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Two Sides of the Coin

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22 twosidesBY JASON NORRIS

Historically, when the leaves fall, so do the markets. This year, earnings, Europe, energy and Ebola have in common? Beyond alliteration, they are four factors that the investors are pointing to for this year’s seasonal volatility.


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Corner Office: Sheree Arntson

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Checking in with the managing director of Arnerich Massena.


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The short list: 5 hot coffee shops for entrepreneurs

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CupojoeBY JESSICA RIDGWAY

Oregon entrepreneurs reveal their favorite caffeine hangouts.


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Editor's Letter: Power Play

January-Powerbook 2015
Thursday, December 11, 2014

There’s a fascinating article in the December issue of the Harvard Business Review about a profound power shift taking place in business and society. It’s a long read, but the gist revolves around the tension between “old power” and “new power” as a driver of transformation. Here’s an excerpt:

Old power works like a currency. It is held by few. Once gained, it is jealously guarded, and the powerful have a substantial store of it to spend. It is closed, inaccessible, and leader-driven. It downloads, and it captures.

New power operates differently, like a current. It is made by many. It is open, participatory, and peer-driven. It uploads, and it distributes. Like water or electricity, it’s most forceful when it surges. The goal with new power is not to hoard it but to channel it.

The authors, Henry Timms and Jeremy Heimans, don’t necessarily favor one form of power over another but merely outline how power is transitioning, and how companies can take advantage of these changes to strengthen their positions in the marketplace.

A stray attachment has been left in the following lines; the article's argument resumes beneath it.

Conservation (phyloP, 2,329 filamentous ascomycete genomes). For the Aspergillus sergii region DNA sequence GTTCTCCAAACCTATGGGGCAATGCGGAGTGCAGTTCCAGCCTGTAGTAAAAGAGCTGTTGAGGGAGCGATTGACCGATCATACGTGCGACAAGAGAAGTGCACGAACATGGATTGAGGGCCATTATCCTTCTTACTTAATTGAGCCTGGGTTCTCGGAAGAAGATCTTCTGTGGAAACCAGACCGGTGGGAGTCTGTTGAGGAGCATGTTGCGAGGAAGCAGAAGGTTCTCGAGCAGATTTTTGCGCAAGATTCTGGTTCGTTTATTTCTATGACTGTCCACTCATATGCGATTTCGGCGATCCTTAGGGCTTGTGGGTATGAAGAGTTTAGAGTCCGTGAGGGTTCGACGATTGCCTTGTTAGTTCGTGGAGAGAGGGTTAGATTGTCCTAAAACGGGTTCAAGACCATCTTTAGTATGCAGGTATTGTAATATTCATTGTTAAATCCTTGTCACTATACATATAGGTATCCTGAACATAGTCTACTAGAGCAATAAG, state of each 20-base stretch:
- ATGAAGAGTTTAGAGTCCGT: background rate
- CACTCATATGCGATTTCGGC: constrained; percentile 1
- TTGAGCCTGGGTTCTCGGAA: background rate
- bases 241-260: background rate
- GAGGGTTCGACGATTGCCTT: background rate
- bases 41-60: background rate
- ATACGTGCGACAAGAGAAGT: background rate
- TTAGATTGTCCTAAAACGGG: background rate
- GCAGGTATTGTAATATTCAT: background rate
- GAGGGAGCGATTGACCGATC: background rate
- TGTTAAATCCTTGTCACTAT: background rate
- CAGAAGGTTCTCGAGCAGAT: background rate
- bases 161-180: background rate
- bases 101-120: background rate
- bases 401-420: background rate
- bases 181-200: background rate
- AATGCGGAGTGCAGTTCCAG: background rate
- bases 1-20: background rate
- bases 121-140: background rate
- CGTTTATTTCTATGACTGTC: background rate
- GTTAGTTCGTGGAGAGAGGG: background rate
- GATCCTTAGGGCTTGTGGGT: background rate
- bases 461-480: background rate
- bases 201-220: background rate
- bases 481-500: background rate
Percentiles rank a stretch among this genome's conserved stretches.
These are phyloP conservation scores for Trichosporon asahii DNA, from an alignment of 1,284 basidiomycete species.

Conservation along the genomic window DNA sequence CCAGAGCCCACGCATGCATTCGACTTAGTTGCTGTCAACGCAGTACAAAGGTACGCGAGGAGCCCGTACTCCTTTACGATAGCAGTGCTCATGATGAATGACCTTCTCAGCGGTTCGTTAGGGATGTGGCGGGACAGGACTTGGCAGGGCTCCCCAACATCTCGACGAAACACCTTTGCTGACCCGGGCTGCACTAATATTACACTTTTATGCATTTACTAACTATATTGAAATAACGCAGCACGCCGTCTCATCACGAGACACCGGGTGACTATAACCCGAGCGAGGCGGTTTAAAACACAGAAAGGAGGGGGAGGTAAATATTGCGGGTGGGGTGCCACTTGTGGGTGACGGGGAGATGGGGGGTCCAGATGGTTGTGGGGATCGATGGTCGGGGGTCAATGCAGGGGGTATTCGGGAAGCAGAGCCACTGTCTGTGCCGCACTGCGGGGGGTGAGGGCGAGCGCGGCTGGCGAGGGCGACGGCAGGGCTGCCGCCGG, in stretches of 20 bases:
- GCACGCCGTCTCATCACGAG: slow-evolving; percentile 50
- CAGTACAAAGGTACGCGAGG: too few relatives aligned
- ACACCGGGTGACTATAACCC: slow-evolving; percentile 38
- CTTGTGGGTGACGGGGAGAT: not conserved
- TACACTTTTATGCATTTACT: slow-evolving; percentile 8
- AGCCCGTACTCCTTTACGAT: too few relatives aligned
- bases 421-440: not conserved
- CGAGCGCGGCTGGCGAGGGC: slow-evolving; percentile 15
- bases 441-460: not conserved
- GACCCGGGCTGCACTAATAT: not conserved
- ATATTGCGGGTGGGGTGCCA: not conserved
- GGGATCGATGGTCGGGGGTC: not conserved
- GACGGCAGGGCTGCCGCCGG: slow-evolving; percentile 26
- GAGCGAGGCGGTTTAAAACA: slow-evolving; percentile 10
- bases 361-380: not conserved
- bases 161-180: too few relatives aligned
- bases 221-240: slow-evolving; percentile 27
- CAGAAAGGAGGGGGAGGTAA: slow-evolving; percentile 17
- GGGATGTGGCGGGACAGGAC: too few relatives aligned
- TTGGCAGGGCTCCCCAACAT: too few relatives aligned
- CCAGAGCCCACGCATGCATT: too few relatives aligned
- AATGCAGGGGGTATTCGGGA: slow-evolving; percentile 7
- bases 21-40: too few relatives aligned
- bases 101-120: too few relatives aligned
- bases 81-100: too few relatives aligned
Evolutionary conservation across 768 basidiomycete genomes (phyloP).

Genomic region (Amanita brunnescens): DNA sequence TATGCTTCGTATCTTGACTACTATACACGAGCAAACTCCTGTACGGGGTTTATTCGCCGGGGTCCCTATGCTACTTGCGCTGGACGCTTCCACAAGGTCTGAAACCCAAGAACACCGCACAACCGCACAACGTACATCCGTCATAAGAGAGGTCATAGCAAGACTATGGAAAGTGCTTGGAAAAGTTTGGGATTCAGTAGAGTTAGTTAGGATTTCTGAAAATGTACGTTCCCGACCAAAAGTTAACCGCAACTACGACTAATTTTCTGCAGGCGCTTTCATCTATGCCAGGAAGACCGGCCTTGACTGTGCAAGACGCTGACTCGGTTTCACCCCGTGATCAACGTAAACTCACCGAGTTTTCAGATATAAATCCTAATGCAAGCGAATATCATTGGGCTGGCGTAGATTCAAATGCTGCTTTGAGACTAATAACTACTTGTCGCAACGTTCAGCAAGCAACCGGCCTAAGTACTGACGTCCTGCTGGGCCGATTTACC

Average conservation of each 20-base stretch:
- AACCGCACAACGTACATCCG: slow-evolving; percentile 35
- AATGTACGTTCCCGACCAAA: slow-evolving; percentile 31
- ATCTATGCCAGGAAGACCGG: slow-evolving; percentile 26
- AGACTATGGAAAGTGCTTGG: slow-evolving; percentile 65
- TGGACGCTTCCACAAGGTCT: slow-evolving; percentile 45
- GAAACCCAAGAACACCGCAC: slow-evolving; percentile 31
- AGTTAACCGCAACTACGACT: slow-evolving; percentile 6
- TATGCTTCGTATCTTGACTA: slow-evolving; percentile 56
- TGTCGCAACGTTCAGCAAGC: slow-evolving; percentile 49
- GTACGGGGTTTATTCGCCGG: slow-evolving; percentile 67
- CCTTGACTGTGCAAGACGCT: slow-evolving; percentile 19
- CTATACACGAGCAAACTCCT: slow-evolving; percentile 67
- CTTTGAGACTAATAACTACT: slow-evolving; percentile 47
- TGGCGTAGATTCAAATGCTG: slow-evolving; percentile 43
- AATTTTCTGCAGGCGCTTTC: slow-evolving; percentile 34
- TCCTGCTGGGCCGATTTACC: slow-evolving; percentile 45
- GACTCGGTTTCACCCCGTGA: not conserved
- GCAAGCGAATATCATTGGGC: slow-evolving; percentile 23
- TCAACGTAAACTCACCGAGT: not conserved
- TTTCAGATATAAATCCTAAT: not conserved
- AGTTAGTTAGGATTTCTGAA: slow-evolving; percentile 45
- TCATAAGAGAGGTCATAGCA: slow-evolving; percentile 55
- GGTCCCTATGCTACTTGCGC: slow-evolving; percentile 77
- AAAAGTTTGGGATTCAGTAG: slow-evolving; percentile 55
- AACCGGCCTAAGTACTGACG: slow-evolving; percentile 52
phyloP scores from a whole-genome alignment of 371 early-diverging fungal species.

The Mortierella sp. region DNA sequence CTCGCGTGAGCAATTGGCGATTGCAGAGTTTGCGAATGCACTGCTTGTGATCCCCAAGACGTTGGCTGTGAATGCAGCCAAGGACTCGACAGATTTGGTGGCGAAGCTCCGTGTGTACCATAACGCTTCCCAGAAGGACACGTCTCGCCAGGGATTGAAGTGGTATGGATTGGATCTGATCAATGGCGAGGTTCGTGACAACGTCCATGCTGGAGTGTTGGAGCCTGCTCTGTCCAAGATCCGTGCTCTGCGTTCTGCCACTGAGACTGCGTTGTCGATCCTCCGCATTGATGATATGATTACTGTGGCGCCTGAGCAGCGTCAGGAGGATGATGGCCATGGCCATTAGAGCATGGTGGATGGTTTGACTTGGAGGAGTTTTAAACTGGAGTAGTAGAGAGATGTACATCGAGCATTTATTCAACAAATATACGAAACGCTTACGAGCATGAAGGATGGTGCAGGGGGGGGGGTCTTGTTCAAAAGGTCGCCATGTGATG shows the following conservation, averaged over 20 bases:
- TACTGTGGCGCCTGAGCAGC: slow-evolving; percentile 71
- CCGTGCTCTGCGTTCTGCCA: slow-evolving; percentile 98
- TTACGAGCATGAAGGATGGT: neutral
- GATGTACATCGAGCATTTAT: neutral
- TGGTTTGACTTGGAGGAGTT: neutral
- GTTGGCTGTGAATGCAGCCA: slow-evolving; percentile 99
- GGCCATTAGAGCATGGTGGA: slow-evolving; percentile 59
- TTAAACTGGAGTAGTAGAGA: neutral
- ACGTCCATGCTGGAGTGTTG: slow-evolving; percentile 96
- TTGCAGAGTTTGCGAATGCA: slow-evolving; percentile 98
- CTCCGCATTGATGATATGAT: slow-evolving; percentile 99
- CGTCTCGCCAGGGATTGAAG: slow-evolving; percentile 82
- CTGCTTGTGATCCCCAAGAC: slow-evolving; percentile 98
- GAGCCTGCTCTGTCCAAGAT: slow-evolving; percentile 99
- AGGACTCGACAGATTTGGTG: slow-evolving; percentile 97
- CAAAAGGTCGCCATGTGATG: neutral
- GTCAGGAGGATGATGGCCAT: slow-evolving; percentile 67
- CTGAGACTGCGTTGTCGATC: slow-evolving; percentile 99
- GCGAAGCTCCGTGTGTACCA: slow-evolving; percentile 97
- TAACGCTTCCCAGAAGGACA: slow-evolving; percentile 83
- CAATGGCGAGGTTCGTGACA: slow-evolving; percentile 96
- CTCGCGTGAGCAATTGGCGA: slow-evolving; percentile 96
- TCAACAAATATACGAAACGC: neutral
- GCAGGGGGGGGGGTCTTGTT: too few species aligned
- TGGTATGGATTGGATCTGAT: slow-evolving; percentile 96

Our Powerbook issue might be viewed as a case study in the new-power transition. This annual book of lists provides information on leading businesses, nonprofits and universities in the state. Most of the featured companies are entrenched power players now pursuing more flexible and less hierarchical approaches to doing business. Law firms, for example, are adopting new technologies and fee structures to make legal services more accessible and affordable.

This month we also take a look at a controversial new U.S. Securities and Exchange Commission rule requiring public companies to disclose the median pay of workers, as well as the ratio between CEO and median-worker pay. 

Part of the 2010 Dodd-Frank financial reform law, the rule will compel public companies to be more open about employee compensation, with the assumption that greater transparency will improve corporate performance and, perhaps, help address one of the major challenges of our time: income inequality.

New power is not only about strategy and tactics, the Harvard Business Review authors say. “The ultimate questions are ethical. The big question is whether new power can genuinely serve the common good and confront society’s most intractable problems.”

That sounds like a call to arms. Or a New Year’s resolution. Old power or new, the goals are the same: to be a force for positive change in the world. Happy 2015!

— Linda